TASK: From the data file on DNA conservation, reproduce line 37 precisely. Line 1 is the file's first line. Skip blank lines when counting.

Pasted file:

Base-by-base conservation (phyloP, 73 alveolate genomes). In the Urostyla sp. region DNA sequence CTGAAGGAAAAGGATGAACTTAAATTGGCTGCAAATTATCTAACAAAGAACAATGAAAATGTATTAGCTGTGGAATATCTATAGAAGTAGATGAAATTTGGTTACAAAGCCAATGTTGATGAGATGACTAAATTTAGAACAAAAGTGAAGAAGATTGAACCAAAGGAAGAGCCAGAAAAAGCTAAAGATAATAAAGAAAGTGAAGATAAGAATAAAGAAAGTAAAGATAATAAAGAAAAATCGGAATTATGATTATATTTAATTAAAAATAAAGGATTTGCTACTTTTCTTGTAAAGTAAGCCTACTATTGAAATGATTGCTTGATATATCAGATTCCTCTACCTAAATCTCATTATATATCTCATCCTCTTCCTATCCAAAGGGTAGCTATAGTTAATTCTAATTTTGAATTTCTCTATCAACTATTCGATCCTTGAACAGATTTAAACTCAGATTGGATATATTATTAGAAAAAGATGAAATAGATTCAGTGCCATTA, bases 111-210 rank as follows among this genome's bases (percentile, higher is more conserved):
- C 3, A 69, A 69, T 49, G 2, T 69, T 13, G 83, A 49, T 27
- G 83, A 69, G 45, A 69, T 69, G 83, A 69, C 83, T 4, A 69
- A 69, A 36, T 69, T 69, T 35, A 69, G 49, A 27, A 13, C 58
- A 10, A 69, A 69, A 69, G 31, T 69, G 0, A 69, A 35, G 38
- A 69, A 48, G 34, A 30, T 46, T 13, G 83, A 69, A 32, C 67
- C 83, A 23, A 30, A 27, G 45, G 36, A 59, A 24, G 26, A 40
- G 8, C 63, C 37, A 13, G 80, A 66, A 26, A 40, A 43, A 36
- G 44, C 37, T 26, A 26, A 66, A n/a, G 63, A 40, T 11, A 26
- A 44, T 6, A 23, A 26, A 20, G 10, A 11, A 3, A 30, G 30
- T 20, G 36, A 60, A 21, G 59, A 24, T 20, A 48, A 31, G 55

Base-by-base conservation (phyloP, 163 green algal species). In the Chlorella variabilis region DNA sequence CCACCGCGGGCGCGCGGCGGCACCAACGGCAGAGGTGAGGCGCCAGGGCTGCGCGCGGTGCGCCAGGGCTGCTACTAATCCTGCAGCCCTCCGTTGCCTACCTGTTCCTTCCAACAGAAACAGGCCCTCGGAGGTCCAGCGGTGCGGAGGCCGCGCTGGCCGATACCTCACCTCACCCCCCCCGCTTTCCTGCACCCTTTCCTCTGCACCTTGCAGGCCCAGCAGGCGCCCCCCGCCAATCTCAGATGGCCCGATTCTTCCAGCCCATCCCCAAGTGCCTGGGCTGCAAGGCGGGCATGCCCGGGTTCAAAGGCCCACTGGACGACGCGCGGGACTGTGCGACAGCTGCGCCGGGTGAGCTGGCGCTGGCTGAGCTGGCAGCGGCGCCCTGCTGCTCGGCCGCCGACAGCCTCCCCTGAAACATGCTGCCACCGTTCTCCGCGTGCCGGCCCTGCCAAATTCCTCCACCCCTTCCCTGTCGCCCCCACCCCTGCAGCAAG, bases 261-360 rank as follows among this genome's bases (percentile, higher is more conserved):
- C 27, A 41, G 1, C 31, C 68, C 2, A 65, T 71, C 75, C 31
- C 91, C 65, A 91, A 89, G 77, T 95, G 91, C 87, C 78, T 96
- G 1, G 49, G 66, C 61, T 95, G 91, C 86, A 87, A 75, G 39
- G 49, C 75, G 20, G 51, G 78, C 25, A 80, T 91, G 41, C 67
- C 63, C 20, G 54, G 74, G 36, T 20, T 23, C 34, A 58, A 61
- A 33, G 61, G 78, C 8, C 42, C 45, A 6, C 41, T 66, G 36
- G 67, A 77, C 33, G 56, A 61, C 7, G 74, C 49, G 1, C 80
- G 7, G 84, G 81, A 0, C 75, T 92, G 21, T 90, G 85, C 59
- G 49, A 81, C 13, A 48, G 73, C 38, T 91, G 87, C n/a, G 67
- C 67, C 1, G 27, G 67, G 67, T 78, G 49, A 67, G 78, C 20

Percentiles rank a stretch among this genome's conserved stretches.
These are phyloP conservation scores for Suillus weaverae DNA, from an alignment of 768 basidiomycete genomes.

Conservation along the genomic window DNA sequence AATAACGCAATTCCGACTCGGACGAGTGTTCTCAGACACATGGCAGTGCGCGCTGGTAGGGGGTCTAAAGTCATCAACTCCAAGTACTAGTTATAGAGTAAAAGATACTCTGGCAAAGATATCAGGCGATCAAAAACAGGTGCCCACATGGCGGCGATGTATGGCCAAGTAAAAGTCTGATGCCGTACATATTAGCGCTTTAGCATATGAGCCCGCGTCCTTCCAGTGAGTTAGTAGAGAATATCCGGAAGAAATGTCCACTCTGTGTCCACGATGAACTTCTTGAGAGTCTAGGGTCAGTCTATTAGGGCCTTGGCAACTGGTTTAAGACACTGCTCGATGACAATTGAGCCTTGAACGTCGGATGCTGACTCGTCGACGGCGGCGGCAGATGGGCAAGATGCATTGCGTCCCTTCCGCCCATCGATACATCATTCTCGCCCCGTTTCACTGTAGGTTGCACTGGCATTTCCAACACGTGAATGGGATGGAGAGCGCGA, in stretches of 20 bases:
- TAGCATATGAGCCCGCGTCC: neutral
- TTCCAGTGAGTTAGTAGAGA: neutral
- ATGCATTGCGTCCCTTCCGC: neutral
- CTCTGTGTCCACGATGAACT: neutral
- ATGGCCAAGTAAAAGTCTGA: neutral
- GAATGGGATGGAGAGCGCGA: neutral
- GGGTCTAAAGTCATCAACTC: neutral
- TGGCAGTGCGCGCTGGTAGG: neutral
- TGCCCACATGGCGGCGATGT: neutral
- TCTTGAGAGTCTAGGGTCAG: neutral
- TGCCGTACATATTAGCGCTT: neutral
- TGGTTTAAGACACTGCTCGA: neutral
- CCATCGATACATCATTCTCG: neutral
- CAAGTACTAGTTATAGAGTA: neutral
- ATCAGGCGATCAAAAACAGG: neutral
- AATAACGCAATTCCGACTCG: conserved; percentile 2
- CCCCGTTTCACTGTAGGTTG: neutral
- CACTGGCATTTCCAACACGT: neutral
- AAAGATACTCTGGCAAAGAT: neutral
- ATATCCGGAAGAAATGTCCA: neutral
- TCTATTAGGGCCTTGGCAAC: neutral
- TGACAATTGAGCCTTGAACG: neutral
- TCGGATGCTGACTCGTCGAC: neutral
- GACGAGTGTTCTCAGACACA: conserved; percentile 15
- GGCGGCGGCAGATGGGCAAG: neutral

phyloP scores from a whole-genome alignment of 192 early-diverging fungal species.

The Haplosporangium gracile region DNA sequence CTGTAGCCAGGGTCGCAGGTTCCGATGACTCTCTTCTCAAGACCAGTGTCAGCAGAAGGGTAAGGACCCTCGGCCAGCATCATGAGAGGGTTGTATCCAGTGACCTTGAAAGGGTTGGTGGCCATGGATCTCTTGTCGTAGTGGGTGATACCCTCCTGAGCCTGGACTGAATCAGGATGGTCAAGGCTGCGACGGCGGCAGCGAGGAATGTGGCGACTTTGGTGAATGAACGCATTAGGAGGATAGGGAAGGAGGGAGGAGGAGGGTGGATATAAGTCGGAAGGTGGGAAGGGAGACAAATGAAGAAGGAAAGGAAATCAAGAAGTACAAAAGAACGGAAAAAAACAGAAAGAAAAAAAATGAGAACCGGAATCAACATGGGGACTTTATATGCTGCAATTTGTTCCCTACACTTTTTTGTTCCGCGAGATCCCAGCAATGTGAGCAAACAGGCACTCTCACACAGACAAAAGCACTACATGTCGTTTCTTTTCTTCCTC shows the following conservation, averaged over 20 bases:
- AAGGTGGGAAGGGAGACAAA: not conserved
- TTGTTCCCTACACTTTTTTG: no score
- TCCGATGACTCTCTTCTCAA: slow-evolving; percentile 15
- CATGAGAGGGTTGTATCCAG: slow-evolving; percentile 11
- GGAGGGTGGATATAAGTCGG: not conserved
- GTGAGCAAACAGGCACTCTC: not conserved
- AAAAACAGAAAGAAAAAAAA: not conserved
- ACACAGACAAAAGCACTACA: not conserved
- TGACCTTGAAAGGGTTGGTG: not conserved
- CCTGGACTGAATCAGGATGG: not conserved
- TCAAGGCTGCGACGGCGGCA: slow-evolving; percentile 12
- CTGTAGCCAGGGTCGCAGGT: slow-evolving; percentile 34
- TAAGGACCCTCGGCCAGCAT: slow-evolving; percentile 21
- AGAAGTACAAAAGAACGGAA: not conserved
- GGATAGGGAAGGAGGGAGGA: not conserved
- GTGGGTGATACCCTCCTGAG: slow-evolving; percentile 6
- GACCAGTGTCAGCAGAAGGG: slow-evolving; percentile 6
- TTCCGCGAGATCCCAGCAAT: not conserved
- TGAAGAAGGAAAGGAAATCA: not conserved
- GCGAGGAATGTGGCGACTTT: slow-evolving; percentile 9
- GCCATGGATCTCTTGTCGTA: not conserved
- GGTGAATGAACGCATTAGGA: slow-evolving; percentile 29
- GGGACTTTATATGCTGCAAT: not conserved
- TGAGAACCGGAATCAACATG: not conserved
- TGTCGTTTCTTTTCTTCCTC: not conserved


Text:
- TGGTTTAAGACACTGCTCGA: neutral